de-stress the situation, suggested they adjourn to the pub. Perhaps they might be able to
take the matter further there, in a more relaxed vein ….
Questions
1. How does this case illustrate the best-practice and best-fit perspectives of HRM?
2. What should Sue have done differently?
3. What should the partners have done differently?
Source: Boxall, P. & Purcell, J. (2011). Strategy and human resource management (3rd ed.).
Hampshire, UK: Palgrave Macmillan.
Review and Discussion Questions:
1. Summarise the debate between the best-fit and best-practice schools.
2. What are criticisms of the best-practice approach to HRM?
3. What are limitations of the best-fit approach to HRM?
4. If you were an HR director charged with developing an HR strategy for your
organisation, would you be considering a universalist or contingent approach to
designing the HR system, and why?
contextual variables that influence HR strategy?
5. What do you think are the key contextual variables that influence HR strategy?
Which are the most important and why?

Case study Module 5
The IT firm and the performance appraisal system
The company is an innovative IT service business, providing consulting and software
applications to insurance companies. It has 700 employees, all of whom are employed on
individual employment contracts. If its historical rate of growth continues, it expects to have
1000 staff fairly shortly. The firm has expanded very quickly in its specialist segment of the
industry and senior management realises its HR policies have not kept pace. Given the
company’s desire to professionalise all parts of the business, two years ago, Angus, the CEO,
Page | 7
appointed an HR Director, Glenys. Since then, she has built a small HR department of 3
staff.
Glenys is a member of the senior management team, which also includes Angus and five
other senior managers: three in charge of service divisions, one in charge of the company’s
own information systems and one the financial controller. All have lower level managers
reporting to them, with the greatest number of middle managers and team leaders (first-line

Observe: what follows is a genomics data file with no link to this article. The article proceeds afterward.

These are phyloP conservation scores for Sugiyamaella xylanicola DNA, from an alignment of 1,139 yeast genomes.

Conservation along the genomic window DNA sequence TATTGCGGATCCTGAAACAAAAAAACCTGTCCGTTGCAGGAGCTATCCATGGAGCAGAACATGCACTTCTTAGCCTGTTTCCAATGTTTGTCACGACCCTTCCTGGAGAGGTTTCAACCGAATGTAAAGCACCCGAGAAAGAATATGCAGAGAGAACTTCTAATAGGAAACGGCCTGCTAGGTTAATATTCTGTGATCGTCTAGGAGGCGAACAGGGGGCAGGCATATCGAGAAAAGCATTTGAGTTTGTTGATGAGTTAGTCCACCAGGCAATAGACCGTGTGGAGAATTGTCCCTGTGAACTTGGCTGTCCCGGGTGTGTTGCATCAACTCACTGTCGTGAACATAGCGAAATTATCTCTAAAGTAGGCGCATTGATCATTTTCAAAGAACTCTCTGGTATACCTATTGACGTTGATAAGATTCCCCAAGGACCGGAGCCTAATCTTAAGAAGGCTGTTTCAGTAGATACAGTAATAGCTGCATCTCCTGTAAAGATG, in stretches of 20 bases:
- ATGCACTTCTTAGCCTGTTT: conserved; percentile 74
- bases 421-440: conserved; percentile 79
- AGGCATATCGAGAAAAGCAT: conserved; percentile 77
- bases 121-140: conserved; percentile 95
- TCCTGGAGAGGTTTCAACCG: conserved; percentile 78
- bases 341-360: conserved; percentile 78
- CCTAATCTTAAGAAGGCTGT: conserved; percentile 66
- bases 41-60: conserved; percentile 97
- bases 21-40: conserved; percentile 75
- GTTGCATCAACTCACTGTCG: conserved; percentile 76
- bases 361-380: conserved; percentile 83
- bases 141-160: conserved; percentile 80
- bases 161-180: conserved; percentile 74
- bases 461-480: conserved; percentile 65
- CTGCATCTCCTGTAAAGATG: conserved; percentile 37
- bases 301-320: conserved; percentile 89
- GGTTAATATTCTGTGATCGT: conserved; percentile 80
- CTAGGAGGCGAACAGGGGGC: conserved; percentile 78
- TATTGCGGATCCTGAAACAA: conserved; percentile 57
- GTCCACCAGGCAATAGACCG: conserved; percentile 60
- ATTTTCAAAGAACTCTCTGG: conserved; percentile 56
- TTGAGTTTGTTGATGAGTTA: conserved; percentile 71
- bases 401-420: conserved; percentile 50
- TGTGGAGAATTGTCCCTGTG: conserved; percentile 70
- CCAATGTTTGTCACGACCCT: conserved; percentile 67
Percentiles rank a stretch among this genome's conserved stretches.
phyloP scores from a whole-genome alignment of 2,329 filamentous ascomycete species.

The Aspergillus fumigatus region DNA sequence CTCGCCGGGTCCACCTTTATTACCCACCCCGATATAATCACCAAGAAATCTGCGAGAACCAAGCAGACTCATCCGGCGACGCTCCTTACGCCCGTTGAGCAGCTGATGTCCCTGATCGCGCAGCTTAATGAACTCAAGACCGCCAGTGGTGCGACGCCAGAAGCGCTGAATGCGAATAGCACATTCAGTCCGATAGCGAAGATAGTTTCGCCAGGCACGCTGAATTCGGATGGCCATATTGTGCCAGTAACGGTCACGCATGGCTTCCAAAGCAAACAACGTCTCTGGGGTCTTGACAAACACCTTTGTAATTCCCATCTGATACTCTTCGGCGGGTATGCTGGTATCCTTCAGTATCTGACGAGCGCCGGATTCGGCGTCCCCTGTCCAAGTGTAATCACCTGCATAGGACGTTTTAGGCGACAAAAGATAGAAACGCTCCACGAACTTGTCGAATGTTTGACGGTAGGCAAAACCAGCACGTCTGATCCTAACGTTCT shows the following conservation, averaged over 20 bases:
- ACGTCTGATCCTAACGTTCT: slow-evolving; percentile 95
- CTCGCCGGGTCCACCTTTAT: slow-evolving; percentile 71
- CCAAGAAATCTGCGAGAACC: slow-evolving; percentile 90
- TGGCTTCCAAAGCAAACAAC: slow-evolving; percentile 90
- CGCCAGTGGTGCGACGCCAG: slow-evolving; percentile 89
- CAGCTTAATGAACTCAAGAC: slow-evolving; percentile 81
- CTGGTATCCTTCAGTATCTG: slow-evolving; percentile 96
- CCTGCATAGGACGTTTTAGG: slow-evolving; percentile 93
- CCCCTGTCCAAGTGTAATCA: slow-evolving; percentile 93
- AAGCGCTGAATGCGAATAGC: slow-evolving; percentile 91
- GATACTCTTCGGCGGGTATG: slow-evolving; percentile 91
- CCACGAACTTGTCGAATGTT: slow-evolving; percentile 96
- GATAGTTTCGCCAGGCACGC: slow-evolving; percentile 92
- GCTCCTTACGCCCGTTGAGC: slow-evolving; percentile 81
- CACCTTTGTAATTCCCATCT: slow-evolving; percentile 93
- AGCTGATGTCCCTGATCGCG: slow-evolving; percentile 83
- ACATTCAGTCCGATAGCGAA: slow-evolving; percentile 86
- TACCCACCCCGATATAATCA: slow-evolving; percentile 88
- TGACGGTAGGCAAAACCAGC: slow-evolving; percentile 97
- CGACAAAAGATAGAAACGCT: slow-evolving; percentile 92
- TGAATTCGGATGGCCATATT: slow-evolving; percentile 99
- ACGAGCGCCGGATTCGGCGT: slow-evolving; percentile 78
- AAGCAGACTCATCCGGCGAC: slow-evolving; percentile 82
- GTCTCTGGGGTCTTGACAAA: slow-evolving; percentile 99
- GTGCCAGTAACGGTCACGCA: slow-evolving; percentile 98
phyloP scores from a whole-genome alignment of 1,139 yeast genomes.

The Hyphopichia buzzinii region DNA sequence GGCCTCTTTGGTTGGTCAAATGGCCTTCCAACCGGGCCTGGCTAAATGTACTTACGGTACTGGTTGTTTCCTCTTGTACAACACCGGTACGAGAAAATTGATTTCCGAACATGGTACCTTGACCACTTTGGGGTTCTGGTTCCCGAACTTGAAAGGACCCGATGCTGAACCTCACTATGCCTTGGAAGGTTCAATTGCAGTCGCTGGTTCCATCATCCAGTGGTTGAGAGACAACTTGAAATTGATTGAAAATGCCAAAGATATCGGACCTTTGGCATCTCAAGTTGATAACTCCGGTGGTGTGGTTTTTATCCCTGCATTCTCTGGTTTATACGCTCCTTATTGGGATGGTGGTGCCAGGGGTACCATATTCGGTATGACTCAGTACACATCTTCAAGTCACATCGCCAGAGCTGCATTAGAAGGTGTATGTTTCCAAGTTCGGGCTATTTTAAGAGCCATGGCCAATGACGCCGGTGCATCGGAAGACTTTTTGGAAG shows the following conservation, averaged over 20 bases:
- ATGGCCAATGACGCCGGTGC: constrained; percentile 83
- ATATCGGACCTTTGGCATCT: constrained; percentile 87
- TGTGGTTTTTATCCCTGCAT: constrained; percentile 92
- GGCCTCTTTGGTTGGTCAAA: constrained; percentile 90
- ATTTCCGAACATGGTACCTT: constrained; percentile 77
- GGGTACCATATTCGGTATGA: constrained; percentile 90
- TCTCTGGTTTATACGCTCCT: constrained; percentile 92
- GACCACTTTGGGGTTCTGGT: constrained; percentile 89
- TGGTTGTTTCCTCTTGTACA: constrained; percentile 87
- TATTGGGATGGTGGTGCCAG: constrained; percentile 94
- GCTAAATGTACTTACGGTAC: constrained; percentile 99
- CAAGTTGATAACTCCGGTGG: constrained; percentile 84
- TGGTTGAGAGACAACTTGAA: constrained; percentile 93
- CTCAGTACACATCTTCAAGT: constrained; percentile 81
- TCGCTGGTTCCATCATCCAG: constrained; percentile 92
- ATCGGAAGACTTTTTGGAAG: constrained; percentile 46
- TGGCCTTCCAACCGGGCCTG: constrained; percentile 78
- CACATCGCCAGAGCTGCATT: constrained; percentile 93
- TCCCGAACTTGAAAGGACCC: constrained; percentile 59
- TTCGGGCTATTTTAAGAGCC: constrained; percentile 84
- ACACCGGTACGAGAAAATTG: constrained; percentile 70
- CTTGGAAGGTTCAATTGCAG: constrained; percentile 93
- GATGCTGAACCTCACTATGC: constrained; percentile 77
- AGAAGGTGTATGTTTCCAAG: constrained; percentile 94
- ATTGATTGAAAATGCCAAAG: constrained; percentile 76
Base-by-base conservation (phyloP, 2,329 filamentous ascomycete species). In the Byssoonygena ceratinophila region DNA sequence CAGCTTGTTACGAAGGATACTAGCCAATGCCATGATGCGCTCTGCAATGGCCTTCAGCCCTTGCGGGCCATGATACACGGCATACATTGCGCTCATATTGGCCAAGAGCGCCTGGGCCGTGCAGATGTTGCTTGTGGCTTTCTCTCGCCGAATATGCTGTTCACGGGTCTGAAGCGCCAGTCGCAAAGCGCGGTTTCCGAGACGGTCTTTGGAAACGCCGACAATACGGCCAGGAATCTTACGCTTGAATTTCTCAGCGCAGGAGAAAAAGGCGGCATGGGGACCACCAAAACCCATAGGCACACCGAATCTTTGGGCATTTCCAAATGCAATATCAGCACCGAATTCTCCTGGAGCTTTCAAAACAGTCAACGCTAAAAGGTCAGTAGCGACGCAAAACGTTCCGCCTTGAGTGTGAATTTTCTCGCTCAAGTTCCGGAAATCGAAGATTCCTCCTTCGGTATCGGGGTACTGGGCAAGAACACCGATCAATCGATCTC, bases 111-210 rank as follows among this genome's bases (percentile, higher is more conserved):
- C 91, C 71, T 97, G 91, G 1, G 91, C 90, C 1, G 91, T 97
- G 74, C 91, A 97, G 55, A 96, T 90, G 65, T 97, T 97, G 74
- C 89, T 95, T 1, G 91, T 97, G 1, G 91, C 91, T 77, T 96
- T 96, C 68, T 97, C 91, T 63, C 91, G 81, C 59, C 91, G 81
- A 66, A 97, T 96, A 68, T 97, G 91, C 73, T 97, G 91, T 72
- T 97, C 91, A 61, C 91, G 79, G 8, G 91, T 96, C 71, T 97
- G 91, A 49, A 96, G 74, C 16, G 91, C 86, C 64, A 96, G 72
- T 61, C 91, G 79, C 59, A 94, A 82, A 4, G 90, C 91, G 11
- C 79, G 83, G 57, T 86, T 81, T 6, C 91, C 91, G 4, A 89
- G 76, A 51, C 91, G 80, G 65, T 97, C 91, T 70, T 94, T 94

managers) in the operating divisions.
With Angus’s full support, one of Glenys’s first acts, 21 months ago, was to hire a firm of HR
consultants to help the company develop a good performance appraisal (PA) system, one
which would help managers to set performance objectives, formalise the process for making
merit-based pay recommendations, and foster employee development. Senior management,
led by Glenys, worked with the consultants on the design of the system. Angus felt he could
leave it to the members of his senior management team to speak up if they thought anything
was unwise in the design and, besides, he thought, “I’ve now got a highly paid HR Director
and an HR department and they’re the experts on this stuff.”
The new PA system is based on setting individual performance objectives on an annual basis
(a management-by-objectives (‘MBO’) system). It involves staff participation in setting these
goals and requires managers to keep an eye on how goals are going every three months in
case some goals need to change or employees need coaching. At the end of the financial
year, the system requires managers to meet with each of their team members to discuss
achievement against planned goals. It uses a five-point rating scale to assess overall
achievement against these objectives, anchored as follows:
1 2 3 4 5
Unacceptable Marginal Competent Commendable Outstanding
The performance appraisal system is not simply about performance issues, however. Once
the performance rating has been discussed, it then moves into a section on employee
development in which the manager is supposed to discuss employee knowledge and skills
and agree a development plan, which may include training recommendations.
All the company’s managers were put through 2 days of appraiser training. This was
designed to help them deal with such issues as ‘rater bias’ and how to handle difficult